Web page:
James Rada, Jr.

It might be Rube’s Crab Shack now, but in the 1930s, the building that sat on that piece of property was a chicken house…literally.

“My father got a tractor and dragged a chicken house down the road to there,” says Mike Fitzgerald.

Two gas pumps were added and the site became a gas station for travelers going north to Pennsylvania and Gettysburg. Mike remembers that the station sold Atlantic gasoline and that a person could buy five gallons for just 90 cents. That same amount costs about $16.00 nowadays.

“When Prohibition ended in 1932, my dad replaced the chicken house with an inexpensive six-sided building,” says Fitzgerald.

The business also started offering food that Naomi Fitzgerald, Mike’s mom, prepared. Advertisements proclaimed that Fitz’s had “Maryland’s Finest Hamburgers.” Diners could also get steamed crabs and soft-shell crab sandwiches there, which is something many Emmitsburg residents had never eaten before.

Before long, Mike’s father, Allen, was expanding that business to include a dining room and bandstand. He also added slot machines in the bar area.

“People on the road would stop in to play the slot machines in the bar and buy a hamburger for 10 cents and a beer for 15 cents,” Fitzgerald says.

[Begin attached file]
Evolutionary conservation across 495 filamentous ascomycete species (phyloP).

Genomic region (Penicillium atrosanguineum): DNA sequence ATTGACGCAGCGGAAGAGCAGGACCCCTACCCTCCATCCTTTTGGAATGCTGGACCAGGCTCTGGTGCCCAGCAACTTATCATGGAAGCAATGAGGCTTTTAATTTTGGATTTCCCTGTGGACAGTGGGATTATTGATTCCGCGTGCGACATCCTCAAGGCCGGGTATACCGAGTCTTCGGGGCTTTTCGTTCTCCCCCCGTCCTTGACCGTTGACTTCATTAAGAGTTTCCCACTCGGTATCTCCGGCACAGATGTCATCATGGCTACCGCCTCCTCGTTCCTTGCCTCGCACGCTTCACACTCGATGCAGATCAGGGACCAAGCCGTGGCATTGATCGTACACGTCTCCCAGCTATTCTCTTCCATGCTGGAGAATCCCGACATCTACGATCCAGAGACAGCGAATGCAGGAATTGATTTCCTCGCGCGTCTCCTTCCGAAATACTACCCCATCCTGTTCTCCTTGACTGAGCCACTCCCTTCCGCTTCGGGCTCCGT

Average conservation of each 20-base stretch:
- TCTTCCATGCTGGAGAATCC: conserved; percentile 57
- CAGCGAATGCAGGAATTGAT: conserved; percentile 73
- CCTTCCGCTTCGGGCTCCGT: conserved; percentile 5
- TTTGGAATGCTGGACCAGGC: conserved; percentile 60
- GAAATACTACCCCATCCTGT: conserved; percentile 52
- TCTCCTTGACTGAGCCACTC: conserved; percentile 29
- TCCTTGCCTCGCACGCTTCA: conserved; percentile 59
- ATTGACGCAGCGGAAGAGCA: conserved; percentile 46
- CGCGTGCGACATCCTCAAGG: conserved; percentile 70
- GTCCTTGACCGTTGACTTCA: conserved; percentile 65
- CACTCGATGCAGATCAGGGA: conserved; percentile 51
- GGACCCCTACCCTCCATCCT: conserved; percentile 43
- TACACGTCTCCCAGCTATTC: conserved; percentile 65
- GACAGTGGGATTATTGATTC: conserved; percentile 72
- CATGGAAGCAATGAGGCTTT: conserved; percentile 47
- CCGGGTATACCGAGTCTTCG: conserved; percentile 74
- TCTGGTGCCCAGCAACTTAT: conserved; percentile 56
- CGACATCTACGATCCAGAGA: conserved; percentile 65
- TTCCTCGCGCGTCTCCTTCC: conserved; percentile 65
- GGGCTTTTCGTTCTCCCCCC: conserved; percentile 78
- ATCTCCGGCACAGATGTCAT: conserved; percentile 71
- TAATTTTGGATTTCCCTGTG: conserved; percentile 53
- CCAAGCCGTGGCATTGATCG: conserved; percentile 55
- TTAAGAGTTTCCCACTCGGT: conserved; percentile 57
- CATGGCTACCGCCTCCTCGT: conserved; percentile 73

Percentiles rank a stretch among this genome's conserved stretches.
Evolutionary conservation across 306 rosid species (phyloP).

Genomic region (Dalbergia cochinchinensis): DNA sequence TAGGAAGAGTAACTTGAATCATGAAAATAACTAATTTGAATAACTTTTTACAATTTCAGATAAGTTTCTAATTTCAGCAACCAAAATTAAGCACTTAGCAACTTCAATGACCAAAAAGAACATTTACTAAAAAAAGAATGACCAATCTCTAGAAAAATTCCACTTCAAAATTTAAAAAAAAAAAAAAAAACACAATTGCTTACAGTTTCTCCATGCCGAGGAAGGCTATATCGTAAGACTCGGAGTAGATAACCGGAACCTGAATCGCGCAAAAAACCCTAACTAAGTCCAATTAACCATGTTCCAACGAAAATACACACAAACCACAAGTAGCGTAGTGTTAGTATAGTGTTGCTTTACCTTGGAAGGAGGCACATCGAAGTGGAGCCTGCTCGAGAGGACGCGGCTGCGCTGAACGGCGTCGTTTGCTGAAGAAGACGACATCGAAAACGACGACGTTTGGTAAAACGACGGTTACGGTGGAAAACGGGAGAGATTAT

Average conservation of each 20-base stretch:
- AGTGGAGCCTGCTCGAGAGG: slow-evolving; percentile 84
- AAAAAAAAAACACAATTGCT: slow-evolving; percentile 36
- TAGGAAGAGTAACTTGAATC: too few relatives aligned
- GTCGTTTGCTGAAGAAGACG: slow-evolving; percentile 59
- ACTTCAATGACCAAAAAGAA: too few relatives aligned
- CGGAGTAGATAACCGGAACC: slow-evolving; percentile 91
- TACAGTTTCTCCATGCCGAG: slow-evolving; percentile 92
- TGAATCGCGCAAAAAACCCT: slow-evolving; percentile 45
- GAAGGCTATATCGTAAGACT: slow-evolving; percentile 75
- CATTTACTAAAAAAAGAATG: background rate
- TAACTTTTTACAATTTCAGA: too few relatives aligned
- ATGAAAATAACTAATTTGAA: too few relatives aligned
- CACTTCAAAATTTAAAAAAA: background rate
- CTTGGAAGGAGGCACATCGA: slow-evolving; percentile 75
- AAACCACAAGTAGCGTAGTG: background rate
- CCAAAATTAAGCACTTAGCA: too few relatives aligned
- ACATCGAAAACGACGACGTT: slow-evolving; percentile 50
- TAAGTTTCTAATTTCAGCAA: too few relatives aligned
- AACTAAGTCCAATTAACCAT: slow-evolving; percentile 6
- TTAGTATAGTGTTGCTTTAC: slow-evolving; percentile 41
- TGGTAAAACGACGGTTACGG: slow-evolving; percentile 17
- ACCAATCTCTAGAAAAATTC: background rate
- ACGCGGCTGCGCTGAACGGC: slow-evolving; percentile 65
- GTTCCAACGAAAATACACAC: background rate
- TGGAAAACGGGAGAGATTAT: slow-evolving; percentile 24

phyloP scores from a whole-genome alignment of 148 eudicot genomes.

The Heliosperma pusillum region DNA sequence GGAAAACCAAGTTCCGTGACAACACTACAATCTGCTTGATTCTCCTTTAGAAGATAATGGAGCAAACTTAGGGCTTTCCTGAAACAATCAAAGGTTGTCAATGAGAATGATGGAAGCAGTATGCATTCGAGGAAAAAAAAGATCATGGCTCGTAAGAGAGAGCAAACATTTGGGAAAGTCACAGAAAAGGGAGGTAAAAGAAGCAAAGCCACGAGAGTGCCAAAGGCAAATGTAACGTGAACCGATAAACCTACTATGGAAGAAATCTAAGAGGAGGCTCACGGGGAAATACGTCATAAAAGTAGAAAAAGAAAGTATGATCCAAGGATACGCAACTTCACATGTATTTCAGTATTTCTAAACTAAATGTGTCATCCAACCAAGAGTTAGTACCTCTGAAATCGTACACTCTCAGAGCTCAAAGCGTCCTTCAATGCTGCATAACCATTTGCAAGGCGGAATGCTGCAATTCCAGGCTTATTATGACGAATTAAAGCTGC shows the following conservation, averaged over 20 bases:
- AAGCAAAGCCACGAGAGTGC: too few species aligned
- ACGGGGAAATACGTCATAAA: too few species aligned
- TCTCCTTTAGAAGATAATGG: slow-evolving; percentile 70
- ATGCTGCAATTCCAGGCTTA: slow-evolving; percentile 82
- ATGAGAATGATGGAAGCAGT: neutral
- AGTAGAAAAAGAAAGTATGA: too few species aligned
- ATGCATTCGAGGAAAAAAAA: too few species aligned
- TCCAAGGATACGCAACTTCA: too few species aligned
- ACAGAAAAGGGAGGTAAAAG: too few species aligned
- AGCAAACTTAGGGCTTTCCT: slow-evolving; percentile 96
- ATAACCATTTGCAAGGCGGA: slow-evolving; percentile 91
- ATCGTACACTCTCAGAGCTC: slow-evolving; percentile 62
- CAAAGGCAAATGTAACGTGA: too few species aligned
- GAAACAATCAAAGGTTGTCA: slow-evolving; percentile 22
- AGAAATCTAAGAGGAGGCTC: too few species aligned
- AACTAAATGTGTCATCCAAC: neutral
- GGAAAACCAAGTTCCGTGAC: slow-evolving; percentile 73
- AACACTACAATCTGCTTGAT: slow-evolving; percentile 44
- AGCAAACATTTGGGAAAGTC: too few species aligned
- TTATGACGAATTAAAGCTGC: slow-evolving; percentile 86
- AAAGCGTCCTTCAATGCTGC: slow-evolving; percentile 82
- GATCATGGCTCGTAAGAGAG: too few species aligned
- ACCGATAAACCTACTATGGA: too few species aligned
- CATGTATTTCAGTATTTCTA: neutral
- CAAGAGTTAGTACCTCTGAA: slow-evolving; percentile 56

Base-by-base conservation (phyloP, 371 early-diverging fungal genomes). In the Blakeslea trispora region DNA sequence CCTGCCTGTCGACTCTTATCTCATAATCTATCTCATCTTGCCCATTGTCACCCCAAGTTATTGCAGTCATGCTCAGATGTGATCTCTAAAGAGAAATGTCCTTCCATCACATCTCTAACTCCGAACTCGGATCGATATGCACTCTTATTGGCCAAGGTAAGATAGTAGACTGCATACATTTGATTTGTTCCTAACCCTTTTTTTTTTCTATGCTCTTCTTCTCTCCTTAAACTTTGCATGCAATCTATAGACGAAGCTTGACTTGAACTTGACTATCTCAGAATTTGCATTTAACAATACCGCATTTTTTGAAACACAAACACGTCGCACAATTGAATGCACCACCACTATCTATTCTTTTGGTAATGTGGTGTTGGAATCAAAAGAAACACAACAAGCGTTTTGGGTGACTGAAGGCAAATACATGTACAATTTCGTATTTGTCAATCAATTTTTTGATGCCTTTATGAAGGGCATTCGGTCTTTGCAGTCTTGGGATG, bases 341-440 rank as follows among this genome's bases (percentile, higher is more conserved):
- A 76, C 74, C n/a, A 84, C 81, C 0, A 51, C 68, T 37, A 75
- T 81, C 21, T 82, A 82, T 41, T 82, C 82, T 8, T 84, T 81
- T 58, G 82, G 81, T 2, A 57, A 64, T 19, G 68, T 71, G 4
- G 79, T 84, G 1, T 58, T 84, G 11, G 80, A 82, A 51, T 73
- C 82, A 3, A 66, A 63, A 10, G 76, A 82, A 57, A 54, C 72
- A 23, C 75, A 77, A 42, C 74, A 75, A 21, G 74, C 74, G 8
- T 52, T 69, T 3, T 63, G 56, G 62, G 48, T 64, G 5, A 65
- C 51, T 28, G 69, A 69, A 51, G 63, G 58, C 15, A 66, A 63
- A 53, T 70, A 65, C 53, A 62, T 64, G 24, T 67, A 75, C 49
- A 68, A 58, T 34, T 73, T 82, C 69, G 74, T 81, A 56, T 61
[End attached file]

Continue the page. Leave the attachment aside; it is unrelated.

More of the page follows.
Fitz’s soon became a popular off-campus place for Mount students to go and have fun.

“In 1963, a guy came in who knew Dad,” Mike says. “He was an attorney in New York. He said that when he went to the Mount and would run out of money, my dad would give him credit.”

That surprised him a bit, but it also answered a question that Fitzgerald and his mother had been wondering about.

“When Dad died in 1940, we found a cigar box filled with class rings,” says Mike.

While Allen was willing to extend credit to the Mount students, he would hold their class rings as collateral. Judging by the number of class rings in the box, a number of students never paid off their bar tabs.

Naomi took the rings and gave them to someone at the college in the hopes that they might be reunited with the owners. The Catoctin Banner inquired at the Mount about what happened to the rings. We were told that someone would check and get back to us about it, but that didn’t happen. So, once again, those rings are “out of sight, out of mind.”

Editor’s note: This is a new feature that The Catoctin Banner is introducing, where we tell the stories of the Northern Frederick County communities through the eyes of the older generation. If you have an interesting story that you would like to tell, contact us at news@thecatoctinbanner.com.

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